There have been some rather wacky looking suggestions for arranging the chemical elements.
A particle physicist explains just what this keystone theory includes. After 50 years, it's the best we've got to answer what everything in the universe is made of and how it all holds together.
People long assumed all the elements we see now were created during the Big Bang. But on May 2, 1952, an astronomer reported spotting new elements coming from an old star and changed our origin story.
Fill a tank with water, sugar, and old mobile phones. Add bacteria and stir. Result? Rare earth metals. This is biomining, and it's the way of the future.
The world is made of tiny building blocks called 'elements'. Scientists have worked out how fast some elements change into other elements. That gives us a very big clue about how old the Earth is.
Dust can be instructive. The analysis of those collected around the comet 67P/Churyumov-Gerasimenko provided new information on the history of the solar system.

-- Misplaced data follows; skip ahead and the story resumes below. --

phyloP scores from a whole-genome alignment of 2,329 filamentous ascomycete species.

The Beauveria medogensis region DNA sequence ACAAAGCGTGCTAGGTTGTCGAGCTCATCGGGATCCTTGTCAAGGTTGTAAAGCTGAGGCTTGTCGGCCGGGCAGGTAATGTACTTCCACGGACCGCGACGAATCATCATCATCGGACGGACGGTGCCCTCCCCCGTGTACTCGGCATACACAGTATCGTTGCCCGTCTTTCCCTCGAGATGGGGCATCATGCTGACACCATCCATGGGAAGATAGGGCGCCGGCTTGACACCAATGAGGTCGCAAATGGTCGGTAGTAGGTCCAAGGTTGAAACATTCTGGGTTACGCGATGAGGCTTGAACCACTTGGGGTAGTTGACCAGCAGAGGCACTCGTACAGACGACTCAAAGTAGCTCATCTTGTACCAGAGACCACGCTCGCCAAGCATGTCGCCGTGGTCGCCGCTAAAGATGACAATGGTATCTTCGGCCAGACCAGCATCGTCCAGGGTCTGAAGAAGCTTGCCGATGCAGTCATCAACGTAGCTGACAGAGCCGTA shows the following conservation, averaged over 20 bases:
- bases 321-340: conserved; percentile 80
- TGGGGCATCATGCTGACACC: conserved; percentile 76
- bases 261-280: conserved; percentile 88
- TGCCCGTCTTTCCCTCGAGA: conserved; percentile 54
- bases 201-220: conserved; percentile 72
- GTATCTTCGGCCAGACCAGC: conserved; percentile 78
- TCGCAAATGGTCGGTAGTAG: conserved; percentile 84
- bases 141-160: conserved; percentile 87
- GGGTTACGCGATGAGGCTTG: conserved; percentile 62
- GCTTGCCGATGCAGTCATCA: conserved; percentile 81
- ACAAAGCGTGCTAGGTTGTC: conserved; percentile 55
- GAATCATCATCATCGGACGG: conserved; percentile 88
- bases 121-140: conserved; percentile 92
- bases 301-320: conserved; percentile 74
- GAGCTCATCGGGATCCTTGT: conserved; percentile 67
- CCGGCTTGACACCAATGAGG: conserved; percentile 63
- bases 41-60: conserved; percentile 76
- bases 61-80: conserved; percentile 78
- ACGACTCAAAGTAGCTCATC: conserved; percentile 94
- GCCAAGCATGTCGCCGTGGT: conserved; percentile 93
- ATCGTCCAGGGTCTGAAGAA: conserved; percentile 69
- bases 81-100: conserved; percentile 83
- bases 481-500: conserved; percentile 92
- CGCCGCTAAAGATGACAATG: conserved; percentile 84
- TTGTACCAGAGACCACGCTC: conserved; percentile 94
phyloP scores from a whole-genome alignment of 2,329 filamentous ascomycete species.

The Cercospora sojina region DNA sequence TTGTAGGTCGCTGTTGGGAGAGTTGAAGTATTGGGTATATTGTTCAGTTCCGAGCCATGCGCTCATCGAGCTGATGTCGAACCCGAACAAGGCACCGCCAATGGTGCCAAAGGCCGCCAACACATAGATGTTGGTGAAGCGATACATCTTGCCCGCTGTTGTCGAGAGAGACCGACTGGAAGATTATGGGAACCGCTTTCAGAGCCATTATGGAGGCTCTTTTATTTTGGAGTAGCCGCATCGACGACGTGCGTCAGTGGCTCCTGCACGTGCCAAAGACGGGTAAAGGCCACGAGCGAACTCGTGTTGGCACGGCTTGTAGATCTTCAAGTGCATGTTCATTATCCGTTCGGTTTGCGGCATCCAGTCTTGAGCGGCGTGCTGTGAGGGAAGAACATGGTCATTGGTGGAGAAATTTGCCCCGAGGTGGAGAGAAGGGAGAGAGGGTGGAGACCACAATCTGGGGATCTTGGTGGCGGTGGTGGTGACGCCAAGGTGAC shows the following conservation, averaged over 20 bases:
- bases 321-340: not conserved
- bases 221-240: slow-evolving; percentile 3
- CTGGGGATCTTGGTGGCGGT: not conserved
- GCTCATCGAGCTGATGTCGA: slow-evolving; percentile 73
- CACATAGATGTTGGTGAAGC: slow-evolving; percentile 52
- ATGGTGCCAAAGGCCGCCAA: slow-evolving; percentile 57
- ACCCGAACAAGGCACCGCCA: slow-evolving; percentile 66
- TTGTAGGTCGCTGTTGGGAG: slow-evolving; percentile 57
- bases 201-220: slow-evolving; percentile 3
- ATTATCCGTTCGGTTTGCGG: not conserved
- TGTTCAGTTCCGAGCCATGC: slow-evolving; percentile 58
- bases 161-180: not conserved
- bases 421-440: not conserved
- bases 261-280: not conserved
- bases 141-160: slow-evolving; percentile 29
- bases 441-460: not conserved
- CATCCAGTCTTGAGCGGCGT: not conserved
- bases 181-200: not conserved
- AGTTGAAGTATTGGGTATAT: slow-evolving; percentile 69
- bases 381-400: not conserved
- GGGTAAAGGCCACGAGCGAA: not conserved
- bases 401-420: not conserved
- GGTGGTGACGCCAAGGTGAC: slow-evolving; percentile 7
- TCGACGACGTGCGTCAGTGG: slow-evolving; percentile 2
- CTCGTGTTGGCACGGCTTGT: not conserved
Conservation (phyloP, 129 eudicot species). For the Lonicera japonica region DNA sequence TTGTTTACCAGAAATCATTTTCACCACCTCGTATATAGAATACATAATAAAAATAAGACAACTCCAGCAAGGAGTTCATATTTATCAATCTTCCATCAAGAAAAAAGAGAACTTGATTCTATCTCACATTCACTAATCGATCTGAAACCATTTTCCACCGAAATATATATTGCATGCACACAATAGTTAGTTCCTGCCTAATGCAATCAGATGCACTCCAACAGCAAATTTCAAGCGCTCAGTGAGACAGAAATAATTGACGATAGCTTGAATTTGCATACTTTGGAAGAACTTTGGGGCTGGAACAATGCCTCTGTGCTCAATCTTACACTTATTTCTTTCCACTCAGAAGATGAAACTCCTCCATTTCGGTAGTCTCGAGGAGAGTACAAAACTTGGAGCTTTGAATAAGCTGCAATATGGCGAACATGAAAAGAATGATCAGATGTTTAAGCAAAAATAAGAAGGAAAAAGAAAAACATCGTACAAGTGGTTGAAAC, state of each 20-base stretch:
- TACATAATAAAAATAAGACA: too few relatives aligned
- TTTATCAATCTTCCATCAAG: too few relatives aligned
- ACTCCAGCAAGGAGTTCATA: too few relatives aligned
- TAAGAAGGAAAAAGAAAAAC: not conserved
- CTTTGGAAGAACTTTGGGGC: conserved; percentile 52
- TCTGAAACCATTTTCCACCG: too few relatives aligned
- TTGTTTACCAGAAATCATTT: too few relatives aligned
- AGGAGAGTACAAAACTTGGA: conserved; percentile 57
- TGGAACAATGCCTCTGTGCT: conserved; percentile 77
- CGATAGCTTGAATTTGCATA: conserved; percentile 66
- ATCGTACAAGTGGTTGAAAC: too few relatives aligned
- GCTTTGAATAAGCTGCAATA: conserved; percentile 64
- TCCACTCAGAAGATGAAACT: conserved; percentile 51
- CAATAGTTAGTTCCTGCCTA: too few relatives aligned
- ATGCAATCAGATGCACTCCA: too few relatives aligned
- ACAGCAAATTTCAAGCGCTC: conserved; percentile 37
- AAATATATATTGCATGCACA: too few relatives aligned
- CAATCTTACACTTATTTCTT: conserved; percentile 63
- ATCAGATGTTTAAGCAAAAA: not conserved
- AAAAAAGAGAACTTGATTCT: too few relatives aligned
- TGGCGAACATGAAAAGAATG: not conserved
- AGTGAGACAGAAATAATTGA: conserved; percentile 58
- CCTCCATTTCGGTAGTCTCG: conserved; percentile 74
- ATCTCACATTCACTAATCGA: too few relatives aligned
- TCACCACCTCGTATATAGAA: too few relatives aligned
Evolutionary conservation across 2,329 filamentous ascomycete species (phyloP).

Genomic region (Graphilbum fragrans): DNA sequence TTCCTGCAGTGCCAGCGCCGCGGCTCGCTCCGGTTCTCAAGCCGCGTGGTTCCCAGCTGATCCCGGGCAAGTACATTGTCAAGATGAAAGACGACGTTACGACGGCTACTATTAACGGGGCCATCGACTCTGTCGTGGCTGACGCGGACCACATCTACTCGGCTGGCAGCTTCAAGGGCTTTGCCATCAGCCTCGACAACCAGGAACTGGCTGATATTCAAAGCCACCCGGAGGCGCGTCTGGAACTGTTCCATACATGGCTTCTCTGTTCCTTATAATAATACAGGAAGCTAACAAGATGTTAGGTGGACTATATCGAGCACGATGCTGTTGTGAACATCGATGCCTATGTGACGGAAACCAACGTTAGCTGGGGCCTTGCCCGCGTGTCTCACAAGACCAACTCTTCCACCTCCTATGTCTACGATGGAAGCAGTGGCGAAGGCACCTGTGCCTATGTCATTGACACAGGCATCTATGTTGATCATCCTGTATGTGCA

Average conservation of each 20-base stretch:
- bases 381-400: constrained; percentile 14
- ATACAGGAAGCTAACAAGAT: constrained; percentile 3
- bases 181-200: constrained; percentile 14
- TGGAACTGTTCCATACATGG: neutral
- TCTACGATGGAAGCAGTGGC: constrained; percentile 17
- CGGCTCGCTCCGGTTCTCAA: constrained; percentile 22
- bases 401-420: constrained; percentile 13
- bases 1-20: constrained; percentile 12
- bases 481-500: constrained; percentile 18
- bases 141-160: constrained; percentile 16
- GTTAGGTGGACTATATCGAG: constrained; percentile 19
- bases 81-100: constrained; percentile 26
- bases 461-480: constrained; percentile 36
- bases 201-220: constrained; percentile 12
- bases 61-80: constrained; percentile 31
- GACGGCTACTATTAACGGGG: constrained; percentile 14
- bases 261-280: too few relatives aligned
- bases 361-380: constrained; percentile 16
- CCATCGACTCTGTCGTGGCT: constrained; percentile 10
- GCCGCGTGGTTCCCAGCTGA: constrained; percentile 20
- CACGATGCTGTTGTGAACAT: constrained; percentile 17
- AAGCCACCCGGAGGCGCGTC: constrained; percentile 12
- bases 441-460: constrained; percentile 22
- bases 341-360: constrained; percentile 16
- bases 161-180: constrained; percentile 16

The precious metal is literally extra-terrestrial, produced in the heart of the stars. How and under what conditions? Scientists know more thanks to a double astrophysical observation.
Rare earth elements aren't actually that rare - but they certainly are useful. Erbium is used right now in the internet's optical fibre network, and could one day be applied in quantum networks.
Until the recent observation of merging neutron stars, how the heaviest elements come to be was a mystery. But their fingerprints are all over this cosmic collision.
Boron is the hidden ingredient in a lot of our technology. Get to know this plucky little element.
The periodic table is one of the classic images of science that is found in labs as well as on t-shirts, mugs, even set to music. But what exactly is the periodic table?
As four new chemical elements are named, here's all you need to know.
Some 18 elements have had placeholder names derived from the Latin to stop scientists fighting over what their discoveries should be called.
New elements found in the reactions of nuclear tests during World War II sparked the hunt for additions to the periodic table.
They might only last for a fraction of a second but four new elements have finally won their place in the periodic table. The hunt is now on to find even more.